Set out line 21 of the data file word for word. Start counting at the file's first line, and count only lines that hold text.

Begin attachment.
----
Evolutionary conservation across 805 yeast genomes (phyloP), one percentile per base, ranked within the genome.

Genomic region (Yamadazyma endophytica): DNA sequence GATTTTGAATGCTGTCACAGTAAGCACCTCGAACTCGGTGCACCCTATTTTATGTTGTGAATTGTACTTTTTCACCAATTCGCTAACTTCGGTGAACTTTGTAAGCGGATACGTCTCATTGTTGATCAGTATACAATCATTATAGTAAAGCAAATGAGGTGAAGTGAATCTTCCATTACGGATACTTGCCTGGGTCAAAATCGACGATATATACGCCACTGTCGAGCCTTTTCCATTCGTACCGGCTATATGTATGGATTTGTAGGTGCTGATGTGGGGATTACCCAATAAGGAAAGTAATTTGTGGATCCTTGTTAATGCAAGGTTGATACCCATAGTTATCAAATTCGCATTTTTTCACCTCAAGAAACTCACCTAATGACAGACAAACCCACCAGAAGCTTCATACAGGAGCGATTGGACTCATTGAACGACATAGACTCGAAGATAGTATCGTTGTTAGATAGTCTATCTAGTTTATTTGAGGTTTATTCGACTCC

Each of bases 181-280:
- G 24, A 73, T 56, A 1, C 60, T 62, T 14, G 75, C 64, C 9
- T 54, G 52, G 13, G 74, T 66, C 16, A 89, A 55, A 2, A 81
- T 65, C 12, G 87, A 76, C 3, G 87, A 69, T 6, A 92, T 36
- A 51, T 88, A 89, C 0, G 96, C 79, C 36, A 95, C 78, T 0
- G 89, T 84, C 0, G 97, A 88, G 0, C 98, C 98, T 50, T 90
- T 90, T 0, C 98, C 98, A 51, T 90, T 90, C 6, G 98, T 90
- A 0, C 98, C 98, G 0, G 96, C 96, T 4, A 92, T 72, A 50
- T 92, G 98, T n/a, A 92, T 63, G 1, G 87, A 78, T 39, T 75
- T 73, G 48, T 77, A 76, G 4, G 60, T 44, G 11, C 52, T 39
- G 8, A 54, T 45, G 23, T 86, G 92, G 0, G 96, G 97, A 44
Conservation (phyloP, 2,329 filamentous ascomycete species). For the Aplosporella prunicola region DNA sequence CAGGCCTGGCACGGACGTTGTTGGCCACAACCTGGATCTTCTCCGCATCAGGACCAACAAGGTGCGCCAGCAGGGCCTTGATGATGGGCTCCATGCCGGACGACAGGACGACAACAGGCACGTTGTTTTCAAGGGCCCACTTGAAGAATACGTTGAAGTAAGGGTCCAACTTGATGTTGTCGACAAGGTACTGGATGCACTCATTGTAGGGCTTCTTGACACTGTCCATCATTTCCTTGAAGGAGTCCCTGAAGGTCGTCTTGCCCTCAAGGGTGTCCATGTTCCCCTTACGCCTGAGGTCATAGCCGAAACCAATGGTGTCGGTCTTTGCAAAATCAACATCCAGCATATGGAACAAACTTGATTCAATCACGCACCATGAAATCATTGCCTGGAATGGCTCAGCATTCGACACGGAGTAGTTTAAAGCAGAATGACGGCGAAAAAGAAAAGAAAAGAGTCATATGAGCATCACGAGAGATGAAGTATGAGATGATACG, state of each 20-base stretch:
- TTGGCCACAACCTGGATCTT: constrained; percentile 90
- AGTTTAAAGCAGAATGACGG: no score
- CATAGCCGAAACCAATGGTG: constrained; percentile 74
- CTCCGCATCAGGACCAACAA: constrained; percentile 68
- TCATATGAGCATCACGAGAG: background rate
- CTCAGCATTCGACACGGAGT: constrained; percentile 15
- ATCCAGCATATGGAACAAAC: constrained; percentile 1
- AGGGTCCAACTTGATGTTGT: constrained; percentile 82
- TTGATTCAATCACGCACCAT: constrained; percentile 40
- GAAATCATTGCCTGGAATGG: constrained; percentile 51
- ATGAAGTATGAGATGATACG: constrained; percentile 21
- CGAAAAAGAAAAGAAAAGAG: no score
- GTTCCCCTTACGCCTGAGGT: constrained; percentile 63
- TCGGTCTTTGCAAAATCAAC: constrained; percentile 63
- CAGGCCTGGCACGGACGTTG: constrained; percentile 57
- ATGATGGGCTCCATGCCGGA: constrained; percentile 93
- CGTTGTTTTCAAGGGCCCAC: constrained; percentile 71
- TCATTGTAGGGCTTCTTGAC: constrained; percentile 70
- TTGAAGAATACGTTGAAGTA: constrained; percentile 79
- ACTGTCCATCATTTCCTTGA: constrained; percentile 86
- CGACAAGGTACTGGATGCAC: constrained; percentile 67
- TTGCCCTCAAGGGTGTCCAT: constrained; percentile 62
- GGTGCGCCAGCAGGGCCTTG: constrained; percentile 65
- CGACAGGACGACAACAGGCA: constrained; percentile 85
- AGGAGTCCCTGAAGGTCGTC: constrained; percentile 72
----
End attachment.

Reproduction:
- ATCCAGCATATGGAACAAAC: constrained; percentile 1